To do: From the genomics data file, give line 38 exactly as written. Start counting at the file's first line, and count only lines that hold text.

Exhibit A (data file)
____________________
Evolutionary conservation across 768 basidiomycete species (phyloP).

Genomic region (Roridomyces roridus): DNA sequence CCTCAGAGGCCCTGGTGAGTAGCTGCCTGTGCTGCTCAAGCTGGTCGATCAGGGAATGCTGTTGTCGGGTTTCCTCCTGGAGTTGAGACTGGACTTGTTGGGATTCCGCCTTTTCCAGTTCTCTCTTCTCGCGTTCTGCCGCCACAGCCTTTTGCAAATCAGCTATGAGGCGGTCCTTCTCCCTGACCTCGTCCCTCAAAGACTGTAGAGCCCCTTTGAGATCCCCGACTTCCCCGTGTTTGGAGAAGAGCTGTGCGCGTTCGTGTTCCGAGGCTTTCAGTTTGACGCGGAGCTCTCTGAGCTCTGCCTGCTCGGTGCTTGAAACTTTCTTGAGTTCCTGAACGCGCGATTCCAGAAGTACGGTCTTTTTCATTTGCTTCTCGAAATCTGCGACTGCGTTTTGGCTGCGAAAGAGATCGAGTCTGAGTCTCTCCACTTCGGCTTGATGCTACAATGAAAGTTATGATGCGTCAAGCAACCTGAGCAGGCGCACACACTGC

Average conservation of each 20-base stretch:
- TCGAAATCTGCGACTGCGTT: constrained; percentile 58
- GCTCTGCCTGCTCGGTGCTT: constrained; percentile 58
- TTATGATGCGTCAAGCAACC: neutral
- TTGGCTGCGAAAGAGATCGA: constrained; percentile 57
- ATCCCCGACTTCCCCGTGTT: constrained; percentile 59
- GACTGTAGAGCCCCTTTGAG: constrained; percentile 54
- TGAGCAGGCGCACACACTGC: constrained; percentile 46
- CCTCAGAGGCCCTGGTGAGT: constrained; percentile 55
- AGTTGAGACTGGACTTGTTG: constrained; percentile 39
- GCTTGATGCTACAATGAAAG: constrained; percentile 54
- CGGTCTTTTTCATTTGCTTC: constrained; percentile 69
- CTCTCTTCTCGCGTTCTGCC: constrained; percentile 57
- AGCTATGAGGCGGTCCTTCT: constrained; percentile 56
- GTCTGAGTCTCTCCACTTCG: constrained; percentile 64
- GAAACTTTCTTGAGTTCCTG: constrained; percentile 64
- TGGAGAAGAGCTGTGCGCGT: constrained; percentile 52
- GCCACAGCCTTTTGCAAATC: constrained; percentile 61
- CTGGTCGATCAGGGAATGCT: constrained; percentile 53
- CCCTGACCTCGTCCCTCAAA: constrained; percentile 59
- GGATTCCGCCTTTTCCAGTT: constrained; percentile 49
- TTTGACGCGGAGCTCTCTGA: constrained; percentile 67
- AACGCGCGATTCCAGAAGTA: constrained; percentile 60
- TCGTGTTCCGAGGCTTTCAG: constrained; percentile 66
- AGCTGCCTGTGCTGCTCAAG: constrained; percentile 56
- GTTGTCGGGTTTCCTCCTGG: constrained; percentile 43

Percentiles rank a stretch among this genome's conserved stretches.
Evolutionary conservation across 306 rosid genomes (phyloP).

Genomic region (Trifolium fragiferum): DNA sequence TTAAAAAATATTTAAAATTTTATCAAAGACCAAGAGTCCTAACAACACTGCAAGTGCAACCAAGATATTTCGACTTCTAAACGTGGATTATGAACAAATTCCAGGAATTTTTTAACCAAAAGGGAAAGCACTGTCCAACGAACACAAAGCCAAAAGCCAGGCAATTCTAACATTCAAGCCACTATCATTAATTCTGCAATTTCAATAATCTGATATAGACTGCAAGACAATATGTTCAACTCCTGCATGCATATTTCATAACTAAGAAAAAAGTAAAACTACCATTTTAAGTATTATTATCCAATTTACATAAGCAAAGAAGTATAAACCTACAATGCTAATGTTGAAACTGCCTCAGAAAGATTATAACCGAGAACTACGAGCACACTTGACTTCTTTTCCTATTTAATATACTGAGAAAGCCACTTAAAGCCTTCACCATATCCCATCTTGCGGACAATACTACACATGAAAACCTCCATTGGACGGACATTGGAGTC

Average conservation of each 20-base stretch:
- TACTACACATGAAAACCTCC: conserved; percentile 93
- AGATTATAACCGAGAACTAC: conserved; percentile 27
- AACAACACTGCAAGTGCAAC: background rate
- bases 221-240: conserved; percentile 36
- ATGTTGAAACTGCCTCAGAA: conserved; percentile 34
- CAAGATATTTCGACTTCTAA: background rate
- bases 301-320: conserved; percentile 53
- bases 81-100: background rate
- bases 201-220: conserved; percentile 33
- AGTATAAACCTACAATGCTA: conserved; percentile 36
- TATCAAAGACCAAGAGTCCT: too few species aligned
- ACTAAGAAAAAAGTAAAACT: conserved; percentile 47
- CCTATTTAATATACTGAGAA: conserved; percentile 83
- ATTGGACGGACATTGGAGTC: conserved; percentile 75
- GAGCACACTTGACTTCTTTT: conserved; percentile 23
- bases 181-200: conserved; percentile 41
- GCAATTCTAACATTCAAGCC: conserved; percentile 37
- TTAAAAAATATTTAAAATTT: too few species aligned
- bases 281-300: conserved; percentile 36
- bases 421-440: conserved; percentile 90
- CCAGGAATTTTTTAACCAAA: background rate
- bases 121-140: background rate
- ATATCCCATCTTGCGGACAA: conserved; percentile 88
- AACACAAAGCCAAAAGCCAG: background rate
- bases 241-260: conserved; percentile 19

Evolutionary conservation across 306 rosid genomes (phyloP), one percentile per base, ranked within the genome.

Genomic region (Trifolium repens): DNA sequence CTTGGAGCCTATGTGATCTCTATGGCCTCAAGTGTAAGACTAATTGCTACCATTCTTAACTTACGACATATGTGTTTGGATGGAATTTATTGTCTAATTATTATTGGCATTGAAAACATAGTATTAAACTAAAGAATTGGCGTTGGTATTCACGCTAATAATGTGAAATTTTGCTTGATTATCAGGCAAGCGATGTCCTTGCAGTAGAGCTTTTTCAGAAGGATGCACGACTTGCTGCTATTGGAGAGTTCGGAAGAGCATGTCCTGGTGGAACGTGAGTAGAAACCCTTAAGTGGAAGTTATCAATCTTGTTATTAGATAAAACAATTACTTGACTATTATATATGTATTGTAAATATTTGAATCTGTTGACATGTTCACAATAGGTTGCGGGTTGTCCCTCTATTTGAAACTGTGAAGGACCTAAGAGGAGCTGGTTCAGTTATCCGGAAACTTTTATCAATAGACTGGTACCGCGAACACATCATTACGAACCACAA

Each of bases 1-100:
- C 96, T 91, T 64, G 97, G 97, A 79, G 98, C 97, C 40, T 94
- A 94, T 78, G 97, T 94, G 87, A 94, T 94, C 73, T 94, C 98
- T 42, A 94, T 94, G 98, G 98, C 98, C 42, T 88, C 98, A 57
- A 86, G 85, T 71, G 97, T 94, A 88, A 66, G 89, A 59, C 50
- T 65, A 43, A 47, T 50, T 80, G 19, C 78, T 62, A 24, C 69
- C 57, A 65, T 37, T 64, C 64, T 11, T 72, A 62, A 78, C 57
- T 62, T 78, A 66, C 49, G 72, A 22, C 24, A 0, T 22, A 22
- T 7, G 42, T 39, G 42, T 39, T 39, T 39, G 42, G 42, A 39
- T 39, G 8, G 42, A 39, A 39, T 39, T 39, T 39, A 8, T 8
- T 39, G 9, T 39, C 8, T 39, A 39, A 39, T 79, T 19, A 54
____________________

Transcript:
- CAAGATATTTCGACTTCTAA: background rate